'Does LinkedIn work for teachers? It might do, but it doesn't work for me'

The professional social network is rather too similar to the Freemasons for this history teacher

Stephen Petty

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I am still getting over a particularly humiliating moment in our town centre recently. Instead of displaying my usual cowardice and walking blindly past a presumed destitute, I reached in my pocket for a pound. 

With a genial smile I tossed the coin down into the seated woman’s cup, only for this to prompt a small splashing sound and a quiet but extensive curse. It turned out the woman was merely on her tea and smoke break from working at the shop behind her. By great good fortune a couple of pupils were walking just behind me, and so the incident was soon being raised on a regular basis in my lessons at school.

It was typical of the way things have been going for me of late. Like the naive novice teacher that I used to be, all my attempts at love and kindness have ended up backfiring repeatedly.

Still worse than my tea mistake (at least in terms of the sheer multiples of people offended) has been my decision to join LinkedIn, the online networking site. I linked in with some reluctance. A rather eager new neighbour had emailed me, asking me to "link in" and – once again – I was just trying to be nice.

As a teacher I did not really think that I should get caught up in this sort of net. Education is getting pseudo-corporate enough without school teachers "networking" and writing "self-profiles". I had been deeply put off after reading what one LinkedIn expert had written in The Huffington Post: "Consider your LinkedIn profile a content marketing hub." To have a "content marketing hub" – is that what I went into teaching for?

Reluctant networker

As a reluctant member, I certainly did not intend doing anything at all. However, complete inertness may work for some memberships, but not at LinkedIn. Doing nothing has made me come across – at least in the eyes of all the teacher and non-teacher friends who turned out to be LinkedIn and who suddenly began requesting odd things in my email – as witheringly cold and unresponsive.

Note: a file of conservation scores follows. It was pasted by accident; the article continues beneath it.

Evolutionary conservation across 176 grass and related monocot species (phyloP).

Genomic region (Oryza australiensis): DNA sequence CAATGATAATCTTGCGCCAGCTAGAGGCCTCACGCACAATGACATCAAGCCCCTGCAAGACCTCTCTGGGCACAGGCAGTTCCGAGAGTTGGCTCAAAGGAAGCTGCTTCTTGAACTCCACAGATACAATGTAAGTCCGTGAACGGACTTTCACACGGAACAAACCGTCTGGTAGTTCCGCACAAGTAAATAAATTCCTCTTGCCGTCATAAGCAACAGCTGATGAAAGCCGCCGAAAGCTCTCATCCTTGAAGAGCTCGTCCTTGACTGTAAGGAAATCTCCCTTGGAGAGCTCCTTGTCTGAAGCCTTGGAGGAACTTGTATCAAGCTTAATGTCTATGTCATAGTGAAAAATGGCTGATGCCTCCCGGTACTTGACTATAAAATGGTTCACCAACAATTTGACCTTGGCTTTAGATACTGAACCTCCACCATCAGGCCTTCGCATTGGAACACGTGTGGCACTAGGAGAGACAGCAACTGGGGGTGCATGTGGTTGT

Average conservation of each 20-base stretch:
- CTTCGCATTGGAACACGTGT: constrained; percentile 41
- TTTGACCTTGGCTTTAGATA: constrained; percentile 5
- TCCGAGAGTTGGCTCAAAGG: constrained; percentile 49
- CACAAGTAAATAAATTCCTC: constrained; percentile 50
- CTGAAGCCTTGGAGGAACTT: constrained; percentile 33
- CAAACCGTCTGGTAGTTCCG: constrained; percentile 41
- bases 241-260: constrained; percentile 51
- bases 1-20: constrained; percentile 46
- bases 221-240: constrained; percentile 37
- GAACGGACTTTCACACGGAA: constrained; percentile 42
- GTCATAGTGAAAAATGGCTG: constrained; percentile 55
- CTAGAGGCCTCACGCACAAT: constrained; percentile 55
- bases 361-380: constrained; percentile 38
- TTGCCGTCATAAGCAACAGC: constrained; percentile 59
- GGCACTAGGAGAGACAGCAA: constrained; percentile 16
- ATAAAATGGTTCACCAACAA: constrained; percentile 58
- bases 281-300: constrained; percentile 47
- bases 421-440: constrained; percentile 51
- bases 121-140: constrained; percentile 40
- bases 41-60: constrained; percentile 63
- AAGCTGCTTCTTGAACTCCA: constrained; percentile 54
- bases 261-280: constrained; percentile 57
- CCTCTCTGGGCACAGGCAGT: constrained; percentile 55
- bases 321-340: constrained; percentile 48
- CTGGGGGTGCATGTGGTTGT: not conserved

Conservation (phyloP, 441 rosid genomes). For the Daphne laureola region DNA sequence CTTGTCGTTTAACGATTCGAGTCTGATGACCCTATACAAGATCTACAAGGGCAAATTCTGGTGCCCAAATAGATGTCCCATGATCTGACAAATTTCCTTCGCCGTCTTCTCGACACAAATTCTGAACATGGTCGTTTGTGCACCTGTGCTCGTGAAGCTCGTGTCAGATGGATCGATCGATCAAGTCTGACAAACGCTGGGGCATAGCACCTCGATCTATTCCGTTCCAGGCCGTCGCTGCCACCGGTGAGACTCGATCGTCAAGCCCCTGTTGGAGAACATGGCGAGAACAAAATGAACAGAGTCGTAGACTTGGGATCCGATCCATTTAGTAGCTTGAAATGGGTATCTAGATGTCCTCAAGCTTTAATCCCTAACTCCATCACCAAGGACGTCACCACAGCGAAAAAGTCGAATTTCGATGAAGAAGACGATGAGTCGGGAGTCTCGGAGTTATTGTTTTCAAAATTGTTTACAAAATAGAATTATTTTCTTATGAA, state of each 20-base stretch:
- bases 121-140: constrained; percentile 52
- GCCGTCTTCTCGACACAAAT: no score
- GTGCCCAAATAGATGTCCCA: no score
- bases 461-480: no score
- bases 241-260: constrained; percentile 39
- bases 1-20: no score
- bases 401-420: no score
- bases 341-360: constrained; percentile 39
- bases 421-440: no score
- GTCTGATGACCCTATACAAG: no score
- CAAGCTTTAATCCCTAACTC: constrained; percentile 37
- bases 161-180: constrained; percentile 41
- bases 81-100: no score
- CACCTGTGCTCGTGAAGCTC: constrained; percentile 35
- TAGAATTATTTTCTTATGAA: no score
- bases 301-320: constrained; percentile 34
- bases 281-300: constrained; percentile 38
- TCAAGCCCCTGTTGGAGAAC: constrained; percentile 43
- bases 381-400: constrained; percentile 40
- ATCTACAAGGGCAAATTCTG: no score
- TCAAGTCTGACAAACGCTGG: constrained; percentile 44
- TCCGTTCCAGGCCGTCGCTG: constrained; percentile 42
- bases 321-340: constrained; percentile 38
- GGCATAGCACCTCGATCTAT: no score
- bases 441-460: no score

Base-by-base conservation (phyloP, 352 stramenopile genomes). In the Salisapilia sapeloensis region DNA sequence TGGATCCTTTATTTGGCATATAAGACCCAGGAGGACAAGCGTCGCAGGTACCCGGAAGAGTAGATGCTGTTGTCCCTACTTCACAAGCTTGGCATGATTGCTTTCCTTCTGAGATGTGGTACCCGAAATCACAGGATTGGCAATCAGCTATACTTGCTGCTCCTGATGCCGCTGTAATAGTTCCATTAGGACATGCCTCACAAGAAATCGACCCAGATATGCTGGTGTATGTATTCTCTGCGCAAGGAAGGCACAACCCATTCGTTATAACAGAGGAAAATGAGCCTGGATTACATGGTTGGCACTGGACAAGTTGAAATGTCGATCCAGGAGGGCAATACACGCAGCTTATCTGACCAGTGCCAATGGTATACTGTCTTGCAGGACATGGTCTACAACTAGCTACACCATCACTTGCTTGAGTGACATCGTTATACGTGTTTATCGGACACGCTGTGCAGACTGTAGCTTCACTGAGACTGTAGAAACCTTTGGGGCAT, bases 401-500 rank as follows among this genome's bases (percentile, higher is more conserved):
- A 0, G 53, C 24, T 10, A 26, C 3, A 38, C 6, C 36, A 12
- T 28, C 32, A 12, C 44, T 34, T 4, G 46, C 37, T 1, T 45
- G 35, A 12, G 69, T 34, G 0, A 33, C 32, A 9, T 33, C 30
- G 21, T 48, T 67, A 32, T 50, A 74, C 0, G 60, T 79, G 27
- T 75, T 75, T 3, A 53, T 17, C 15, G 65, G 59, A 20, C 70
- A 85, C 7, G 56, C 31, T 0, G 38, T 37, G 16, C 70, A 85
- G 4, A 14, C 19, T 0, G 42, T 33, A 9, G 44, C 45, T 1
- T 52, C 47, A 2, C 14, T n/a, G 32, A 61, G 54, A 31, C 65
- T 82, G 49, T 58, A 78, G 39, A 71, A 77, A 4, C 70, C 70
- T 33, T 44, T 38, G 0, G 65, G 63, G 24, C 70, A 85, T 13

All the attempts at LinkedIn camaraderie – "Please add me to your LinkedIn network", "Stephen, please welcome Oliver to LinkedIn", "Check out Roger’s new job", and those reproachful-sounding follow-ups "Norman’s invitation is still awaiting your response" – have continued to be met with total silence from this end. This is partly because, as a teacher, I do not have enough time.

It is also because I am definitely of no career-accelerating use to anyone. But it is mainly because I just do not see any point. 

There are surely two distinct choices when it comes to online networking. If someone just wants to share news, jokes and jollity with friends and colleagues then they should go for sociable outlets like Twitter or Facebook. And of course there's TES if they want to share their work and develop a web of useful contacts. Another option is to join the Freemasons – maybe with a sub-lodge for teachers if that’s what some want. Although it may already exist… 

In my view LinkedIn is like an old-school golf club, and encourages a rather distasteful idea of how to get ahead in your career – it's who you know, not what you know. There is nothing wrong with that per se, but it feels wrong. Or put another way: you can either drink from a cup or you can beg from it. 

You cannot do both. Not unless I happen to be walking past.

Stephen Petty is head of humanities at Lord Williams’s School in Thame, Oxfordshire

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Stephen Petty

Stephen Petty is head of humanities at Lord Williams's School in Thame, Oxfordshire. 

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